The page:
At the top of one of the slopes, I noticed the air glistening and shimmering in the sun. I commented on it to my guide and was told that I was experiencing the ‘champagne climate’ – the sparkling atmosphere of upper Engadin, which is characterised in winter by exceptionally dry and clean air. It was really quite beautiful and seemed rather an apt climate to have considering St Moritz’s clientele (‘cava climate’ doesn’t quite have the same ring to it!).

At lunch we stopped at the slope-side restaurant El Paradiso – arguably one of the most stylish alpine huts in the world. At 2,181 metres above sea level, El Paradiso offers modern cuisine with a blend of Engadine, Italian and French influences in a chic and stylishly-designed setting. The best part? It had to be the incredible panoramic views you could enjoy while tucking into your food.

We dined on a selection of canapés, from parma-ham wrapped dates to a delicious beetroot and salmon concoction served on a spoon, followed by a hearty main course of beef with pizzoccheri – a cheesy, pasta dish (an Engandine speciality). Dessert was a mountainous Dream Cream pastry (pictured above). I had to agree with the restaurant’s slogan ‘Close to Heaven’; it could not have been a better afternoon.


St Moritz is also home to a variety of unique, adrenaline-packed events. From the beginning of December until mid-March, one event follows another. None is more famous, however, than the unique White Turf races on the frozen Lake St Moritz (pictured left) – the social highlight of the season. A tradition since 1907, the event sees horses and their jockeys thundering round a track on the icy lake. Races include flat races (just horse and jockey) as well as the world’s most exclusive skijoring race, in which skiers are pulled by riderless thoroughbreds at terrific speed across the frozen lake.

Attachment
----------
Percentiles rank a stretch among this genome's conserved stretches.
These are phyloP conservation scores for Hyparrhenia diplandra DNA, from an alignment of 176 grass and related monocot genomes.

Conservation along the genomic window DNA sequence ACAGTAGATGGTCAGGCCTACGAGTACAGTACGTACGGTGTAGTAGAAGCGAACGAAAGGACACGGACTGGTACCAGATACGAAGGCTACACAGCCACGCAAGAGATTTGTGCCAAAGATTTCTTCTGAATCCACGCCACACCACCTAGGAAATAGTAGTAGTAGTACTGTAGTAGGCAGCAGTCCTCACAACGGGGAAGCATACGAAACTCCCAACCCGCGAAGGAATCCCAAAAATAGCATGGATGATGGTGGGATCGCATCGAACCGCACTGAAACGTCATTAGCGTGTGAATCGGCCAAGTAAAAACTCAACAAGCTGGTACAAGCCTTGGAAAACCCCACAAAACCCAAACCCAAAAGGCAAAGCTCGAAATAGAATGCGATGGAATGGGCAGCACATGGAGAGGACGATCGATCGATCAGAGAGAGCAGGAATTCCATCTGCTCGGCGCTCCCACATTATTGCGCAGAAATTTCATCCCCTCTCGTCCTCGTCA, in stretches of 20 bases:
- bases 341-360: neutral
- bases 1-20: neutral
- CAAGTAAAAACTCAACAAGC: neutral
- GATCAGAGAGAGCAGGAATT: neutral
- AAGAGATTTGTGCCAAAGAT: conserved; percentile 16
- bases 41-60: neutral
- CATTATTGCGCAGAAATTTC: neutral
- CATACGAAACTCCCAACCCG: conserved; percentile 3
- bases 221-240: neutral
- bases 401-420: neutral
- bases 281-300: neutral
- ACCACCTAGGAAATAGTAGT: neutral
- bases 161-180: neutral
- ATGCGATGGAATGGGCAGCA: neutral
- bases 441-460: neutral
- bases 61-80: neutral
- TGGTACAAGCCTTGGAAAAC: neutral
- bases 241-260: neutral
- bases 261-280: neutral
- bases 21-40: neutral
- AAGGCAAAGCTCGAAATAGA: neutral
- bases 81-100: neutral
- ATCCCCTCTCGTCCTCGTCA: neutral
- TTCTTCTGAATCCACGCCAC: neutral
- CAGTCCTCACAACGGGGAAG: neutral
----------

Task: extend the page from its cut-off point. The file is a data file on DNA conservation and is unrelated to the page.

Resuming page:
There can’t be many other winter destinations which boast quite the variety of activities that Engadin St Moritz offers, from shopping and relaxing in a spa to bombing down the Olympia Bob Run. One thing is for certain: I’ll be back.


Fact Box

How to get there:

We flew with Swiss Air to Zurich Airport. SWISS operates daily flights from London Heathrow, London City, Birmingham and Manchester to Zurich. Fares start from £115 return, including all airport taxes. For reservations call 0845 6010956 or visit:

We travelled via train to Engadin St Moritz. The Swiss Transfer Ticket covers a round-trip between the airport/Swiss border and your destination. Prices are £90 in second class and £145 in first class. Visit

Where to stay: We stayed at The Carlton St Moritz. Rooms at The Carlton Hotel start from 950 CHF (approx. £656). Visit:

What to do:

  • Olympia Bob Run: A ride costs CHF 250 (£172) per person. Visit:
  • For more information on El Paradiso restaurant visit:
  • For more information on Engadin St Moritz visit:
  • For more information on Switzerland visit:

Leave a Reply

Your email address will not be published. Required fields are marked *

This site uses Akismet to reduce spam. Learn how your comment data is processed.